Your paper is very good and hopefully with more like it more will start to see that although manual therapy helps some it is not as powerful or as specific as most like to think it is

          Kind regards


  2. Adam,

    You’ve done it again. Better get your bullet, mud and abuse proof vests out, if you ever take them off. You really must like the abuse, no wonder you ended up in sport!

    I am pretty much with you on most of you post, your flowchart should be put on a t-shirt and handed out at Physio and Massage schools. However, I think the real skill in manual therapy is in the assessment, and I know you have had a good rant about palpation but I am talking about broader assessment here, everything from gait to ROM to observation. Got to admit, it is a bit tough to feel heat and swelling from three feet away, and unless you have perfect vision, it can be tough to see too.

    As a manual therapist I agree, there is no great skill in general muscle ‘release’, the real skill is knowing where to apply your massage, hence the assessment. The caveat here is with lymphatic drainage massage, there is a skill to this, simple, yes, but a skill none the less. Could anyone learn it in a couple of days? Probably yes.

    You referenced Soma Simple and I am sure you are a massive Barrett Dorko fanboi. Awesome, his work is great, but don’t you think there is value in contact (manual pressure) when a patient is getting in ‘touch’ with dysfunctional tissue. Isn’t one of the great values of a swedish style massage the patient’s awareness that it creates in their body to feelings of tension? Can you not use pressure to help a patient to reduce hypertonicity of muscle? Is there no value in finding the right intensity of massage to help someone focus and switch on before a sporting contest? Is there no skill in find the right speed and depth to get someone to calm their central nervous system post contest to enter a recovery zone?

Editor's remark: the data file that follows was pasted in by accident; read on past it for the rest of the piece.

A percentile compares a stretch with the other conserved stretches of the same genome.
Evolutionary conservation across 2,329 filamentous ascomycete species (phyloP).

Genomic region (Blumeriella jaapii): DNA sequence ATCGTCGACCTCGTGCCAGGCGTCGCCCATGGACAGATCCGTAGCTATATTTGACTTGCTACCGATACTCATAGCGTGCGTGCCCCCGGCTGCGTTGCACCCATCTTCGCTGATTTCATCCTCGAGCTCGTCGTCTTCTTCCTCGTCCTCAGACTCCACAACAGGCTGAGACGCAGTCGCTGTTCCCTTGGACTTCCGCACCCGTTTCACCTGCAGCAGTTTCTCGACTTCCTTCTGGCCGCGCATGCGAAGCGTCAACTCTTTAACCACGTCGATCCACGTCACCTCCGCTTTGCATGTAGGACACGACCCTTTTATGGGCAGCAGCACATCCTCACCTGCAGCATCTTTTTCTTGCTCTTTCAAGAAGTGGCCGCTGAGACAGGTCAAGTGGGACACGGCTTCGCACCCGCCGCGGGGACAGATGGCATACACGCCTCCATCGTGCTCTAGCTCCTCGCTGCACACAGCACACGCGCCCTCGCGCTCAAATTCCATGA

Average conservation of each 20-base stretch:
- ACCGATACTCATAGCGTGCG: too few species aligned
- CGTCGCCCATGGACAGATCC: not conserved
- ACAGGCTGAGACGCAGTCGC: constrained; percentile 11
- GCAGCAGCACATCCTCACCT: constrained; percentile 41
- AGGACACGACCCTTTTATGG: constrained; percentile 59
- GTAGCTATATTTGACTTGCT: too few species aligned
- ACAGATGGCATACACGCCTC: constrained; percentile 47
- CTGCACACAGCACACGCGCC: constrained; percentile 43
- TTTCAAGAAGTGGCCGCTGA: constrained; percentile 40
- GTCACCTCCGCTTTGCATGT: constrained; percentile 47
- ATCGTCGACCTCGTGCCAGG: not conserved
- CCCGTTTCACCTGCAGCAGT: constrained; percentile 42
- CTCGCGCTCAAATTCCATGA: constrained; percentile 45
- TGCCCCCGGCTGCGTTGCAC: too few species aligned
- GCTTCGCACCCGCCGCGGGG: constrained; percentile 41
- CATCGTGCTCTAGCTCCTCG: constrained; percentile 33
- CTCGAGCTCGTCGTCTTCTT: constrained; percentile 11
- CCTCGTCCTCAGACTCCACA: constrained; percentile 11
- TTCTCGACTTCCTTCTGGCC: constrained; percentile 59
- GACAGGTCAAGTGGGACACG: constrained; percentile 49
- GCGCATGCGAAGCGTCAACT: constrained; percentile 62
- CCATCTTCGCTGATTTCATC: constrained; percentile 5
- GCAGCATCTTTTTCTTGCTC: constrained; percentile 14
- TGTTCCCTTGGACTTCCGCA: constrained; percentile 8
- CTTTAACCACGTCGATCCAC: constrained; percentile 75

I agree that the ‘giant-leap’ for manual therapy is that it is the patient’s brain that does >95% of the effect of treatment, but is there no skill in helping a patient to guide themselves to better function? Look at Dorko’s ideomotor work, no skill in guiding someone through motion? None at all?